Arriving at the ungodly hour of 5am, we were unceremoniously turfed off the train into the bitterly cold pre-dawn darkness. Unsure of where to go, I sheltered for an hour in a bleak café that was open on the station forecourt, until daybreak. I then made an abortive attempt to take a minibus into the city centre, but due to my non-existent Chinese skills ended up boarding a tourist coach to the Stone Forest by mistake. When it became apparent that the bus was not going to the city centre but heading out of town, I tried to get off. But all my gesturing and attempts at speaking Chinese to get the driver to stop were ignored. It was only when I started shouting and pulling the doors of the moving bus open that the driver pulled over. The other passengers were snickering and muttering, no doubt about the ‘crazy foreigner’ as I dragged my bag off the bus somewhere in the suburbs of Kunming, and I loudly cursed the driver, China and my stupid decision to come here.
I eventually managed to flag down a taxi, and the driver was able to comprehend me enough to take me to the Camellia Hotel, one of the few places in Kunming then officially open to foreign tourists. The Camellia was a shabby, Soviet-style institution, with dim cold corridors guarded by a female concierge ‘key keeper’ who sat at a desk by the stairs on each floor. On my floor, the young woman concierge sat rugged up behind a shonky podium, tapping out a tune on an electric organ with one finger. She rose reluctantly and sullenly to open the door to my dorm room.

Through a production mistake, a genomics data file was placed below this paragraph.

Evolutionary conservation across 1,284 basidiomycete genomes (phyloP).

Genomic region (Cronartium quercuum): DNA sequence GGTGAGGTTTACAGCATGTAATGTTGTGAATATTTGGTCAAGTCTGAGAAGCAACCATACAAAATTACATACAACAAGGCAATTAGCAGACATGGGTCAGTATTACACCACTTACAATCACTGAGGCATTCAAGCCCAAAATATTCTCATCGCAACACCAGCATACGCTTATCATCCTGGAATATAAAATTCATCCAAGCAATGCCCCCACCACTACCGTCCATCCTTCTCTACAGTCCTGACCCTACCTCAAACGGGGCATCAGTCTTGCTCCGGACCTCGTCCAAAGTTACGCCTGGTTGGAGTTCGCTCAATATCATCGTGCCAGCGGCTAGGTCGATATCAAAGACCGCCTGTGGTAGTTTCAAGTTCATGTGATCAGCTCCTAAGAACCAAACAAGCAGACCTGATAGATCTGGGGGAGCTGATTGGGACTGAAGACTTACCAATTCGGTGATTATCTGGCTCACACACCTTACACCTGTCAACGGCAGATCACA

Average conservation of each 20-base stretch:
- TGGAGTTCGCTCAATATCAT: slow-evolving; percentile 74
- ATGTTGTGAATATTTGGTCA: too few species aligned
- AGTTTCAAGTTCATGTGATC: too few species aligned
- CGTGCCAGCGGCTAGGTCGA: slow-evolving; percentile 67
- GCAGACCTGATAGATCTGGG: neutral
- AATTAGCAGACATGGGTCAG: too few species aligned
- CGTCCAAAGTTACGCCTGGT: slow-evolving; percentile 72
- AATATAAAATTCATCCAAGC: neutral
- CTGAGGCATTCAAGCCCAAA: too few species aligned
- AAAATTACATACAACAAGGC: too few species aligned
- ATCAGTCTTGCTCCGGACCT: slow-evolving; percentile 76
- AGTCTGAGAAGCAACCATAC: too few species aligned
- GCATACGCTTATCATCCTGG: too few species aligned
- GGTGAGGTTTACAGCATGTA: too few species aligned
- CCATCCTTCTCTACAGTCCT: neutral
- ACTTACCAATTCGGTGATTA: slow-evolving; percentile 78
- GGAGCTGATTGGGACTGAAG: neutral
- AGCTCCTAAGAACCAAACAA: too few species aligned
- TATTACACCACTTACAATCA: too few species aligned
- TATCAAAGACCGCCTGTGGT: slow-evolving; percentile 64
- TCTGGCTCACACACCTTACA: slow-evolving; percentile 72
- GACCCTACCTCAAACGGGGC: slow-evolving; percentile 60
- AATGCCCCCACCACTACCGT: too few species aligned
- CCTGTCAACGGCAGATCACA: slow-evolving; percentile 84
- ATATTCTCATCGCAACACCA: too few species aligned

After I dumped my gear and went for a walk about the city I had to wonder why Kunming had received such a good write up in my guidebook.
After the exotic peaks and sub-tropical foliage of Guilin, the allegedly beautiful ‘Spring City’ Kunming seemed to be a grey, soul-less town of the kind that I had always expected to find in Communist China. There was little colour: the people of Kunming wore Mao suits of dark blue or green, or shabby western-style black suits with white shirts. The architecture was mostly grim concrete blockhouse style, although there was an ‘old town’ consisting of poorly maintained rickety three-storey terraces.
The shops were pokey and drab, and even the Vietnamese coffee shop mentioned as a highlight in my guidebook seemed to be no different to all the other grubby hole-in the wall noodle shops. It sold bitter-tasting coffee poured from a dented metal jug and bread rolls that were hard enough to break your teeth on. I ended up having lunch at a ‘Soldier-Worker-Peasant’ canteen that sold cheap dumplings.